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  • Elliot Weir

When Worlds Collide: Overcoming Technological Hurdles to Te Reo

By Elliot Weir


The digital world can provide a place for te reo Māori to thrive, but a number of technological hurdles stand in the way. One of the largest problems is with autocorrect and spell check.


Students found it annoying when te reo words autocorrected to English words. Other times, kupu have that persistent little red line underneath them indicating a spelling mistake.


Dani told Critic that: “Word and Grammarly are a pain in the arse when it comes to plural use of te reo words. For example, the word Māori can be plural or singular, but Word and Grammarly think it is always singular (because there is no S) and make suggestions based on Māori being singular.” There is no plural S in te reo, and when technology doesn’t account for that it can cause problems. “I would be correct to use 'are' after the plural use of Māori, but spell checkers will suggest using 'is'.” Dani believes that if spell checker software properly incorporated grammar conventions for te reo, it would make learning a lot easier.


Rosie found similar problems with a text-to-speech program she uses through disability services, which simply didn’t pick up any words in te reo Māori. “It usually means I either don't use the speech to text program (which is a really helpful program for me) or continue using it but then using less te reo.”


Mason has encountered issues when filling in her last name in forms online. “It tries to be like, ‘no you’re wrong, that’s not your name.’ It’s honestly the most annoying thing because I have to constantly go back and change it or go to the effort to set it as a word on any new phone or laptop I have.”


Another common issue was adding tohutō (macrons) to words where necessary. These straight lines go above vowels to indicate it is a long vowel. Whether on a phone or computer, it can be frustratingly difficult and the simplest way to get a tohutō varies depending on the device. On a Windows computer you can use ‘~’ + a to get ā if you add te reo in your keyboard settings. On an Android phone keyboard, you can access accents and symbols by holding down letters. However, it appears tohutō are only available on a, e, i, and u and not on o for some reason. Google Docs sometimes allows users to type macrons, but it often glitches out.


Different students had different approaches to get around this hurdle. Some used double vowels instead of tohutō (eg. whaanau instead of whānau). Some would use õ instead. Some would Google the word they needed to use and would copy and paste it in. “It does a disservice to te reo Māori,” said Hōhua.


Professor Lachy Paterson, the Acting Dean of Te Tumu School of Māori, Pacific & Indigenous Studies, agreed that “predictive text and spell-checkers/correctors can be annoying.” He said that “It is often the little words such as changing ‘ki te’ to ‘kit e’, or capitalising ‘i’ when it shouldn't. Using Microsoft Word on my computer, I have added these, and words I commonly use, into the dictionary, or I make sure the auto-correct doesn't do what I don't want it to.”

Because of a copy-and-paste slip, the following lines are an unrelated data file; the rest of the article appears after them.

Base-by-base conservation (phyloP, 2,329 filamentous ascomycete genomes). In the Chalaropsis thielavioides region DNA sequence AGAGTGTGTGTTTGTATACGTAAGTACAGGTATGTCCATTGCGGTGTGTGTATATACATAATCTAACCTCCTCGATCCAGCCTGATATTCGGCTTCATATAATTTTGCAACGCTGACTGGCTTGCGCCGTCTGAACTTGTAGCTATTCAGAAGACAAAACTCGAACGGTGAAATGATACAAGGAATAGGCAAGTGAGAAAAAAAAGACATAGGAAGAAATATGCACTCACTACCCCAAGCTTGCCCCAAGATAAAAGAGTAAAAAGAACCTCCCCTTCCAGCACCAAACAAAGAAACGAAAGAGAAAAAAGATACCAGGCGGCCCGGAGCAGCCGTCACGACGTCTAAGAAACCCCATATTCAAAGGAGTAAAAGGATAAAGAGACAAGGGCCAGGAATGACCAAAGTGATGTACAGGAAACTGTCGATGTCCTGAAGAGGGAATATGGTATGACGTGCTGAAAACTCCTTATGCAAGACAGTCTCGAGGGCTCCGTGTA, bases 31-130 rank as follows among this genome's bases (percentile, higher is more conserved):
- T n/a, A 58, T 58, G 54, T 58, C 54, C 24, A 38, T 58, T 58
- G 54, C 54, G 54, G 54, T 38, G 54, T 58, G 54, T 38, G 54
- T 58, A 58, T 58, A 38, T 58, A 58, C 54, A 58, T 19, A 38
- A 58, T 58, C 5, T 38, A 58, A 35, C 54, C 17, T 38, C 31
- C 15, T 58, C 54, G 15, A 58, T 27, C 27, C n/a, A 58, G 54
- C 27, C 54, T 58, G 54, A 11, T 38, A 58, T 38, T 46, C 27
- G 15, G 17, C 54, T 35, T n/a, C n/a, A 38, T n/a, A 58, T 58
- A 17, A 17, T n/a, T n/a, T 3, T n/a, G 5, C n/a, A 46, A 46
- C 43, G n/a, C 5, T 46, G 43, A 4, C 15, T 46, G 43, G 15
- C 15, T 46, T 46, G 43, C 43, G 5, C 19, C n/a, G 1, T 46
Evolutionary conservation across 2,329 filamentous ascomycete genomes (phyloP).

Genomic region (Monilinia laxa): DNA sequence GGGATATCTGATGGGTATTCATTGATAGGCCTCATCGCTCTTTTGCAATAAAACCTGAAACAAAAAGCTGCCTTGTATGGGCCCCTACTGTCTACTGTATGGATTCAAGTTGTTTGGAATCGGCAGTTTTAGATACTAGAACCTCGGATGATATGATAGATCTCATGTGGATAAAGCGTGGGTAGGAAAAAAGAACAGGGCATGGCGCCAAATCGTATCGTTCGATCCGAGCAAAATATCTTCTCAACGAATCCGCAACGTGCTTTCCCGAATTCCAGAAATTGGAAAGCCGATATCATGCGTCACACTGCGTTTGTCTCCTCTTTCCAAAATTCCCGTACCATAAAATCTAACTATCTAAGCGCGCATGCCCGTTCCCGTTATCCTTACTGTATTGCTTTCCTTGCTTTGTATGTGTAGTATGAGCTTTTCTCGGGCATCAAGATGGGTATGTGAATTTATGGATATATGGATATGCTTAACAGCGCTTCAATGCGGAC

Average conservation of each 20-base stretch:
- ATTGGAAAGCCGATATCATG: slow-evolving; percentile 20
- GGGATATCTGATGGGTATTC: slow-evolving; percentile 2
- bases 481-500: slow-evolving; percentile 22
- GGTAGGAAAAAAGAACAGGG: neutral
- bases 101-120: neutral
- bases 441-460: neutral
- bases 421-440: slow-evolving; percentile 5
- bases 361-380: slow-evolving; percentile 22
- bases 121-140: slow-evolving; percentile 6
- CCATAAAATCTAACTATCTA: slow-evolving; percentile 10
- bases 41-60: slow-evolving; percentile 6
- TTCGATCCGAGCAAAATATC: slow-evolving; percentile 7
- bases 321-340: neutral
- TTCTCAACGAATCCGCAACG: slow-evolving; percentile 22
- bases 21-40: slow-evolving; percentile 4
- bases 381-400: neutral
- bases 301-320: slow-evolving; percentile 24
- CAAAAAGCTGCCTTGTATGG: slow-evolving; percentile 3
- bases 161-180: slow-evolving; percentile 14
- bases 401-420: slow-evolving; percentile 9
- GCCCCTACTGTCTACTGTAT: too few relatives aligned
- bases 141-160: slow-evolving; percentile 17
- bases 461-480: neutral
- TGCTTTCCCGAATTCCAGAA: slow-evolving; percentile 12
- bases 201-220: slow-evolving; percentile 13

These issues may seem minor, but they provide an unnecessary hurdle to using te reo Māori in everyday life, whether as a beginner or native speaker. Rosie told Critic that she “would definitely be using way more te reo if it was supported by spellcheck and text to speech.”


Hōhua told Critic how ‘tangata’ has been corrected to ‘gangster’ before. These problems highlight how technology often fails to cater to anyone outside of a white, non-indigenous demographic. Just last week Facebook apologised for facial recognition software that labelled black men ‘primates’. These issues are structural and are not going away anytime soon, but there are countless good people working tirelessly to improve equity in the digital world.


There is progress in using digital technology to help te reo Māori thrive in Aotearoa. Both iOS and Windows 10 introduced multilingual typing that eased autocorrect woes years ago. In recent years, a number of new apps have been released to help second-language learners use te reo more easily and more often, like Hapori, Kōreroreo, and Kupu. Popular language app Drops introduced te reo Māori in 2019 and Duolingo plans to release a te reo Māori course soon.


With te reo Māori more digitally accessible than ever, there are fewer and fewer excuses for Pākehā and technology companies not to try and use te reo Māori more. There’s still a long way to go in fully integrating te reo into our digital lives, and it’s still best to review everything manually. Professor Paterson said, “I also try to check over any blogs, texts, emails, and posts (etc.) I have written before I send them out. It's good practice as there can be typos, and spell-checkers can muck up English-language writing as well.”


Originally published in Critic - Te Arohi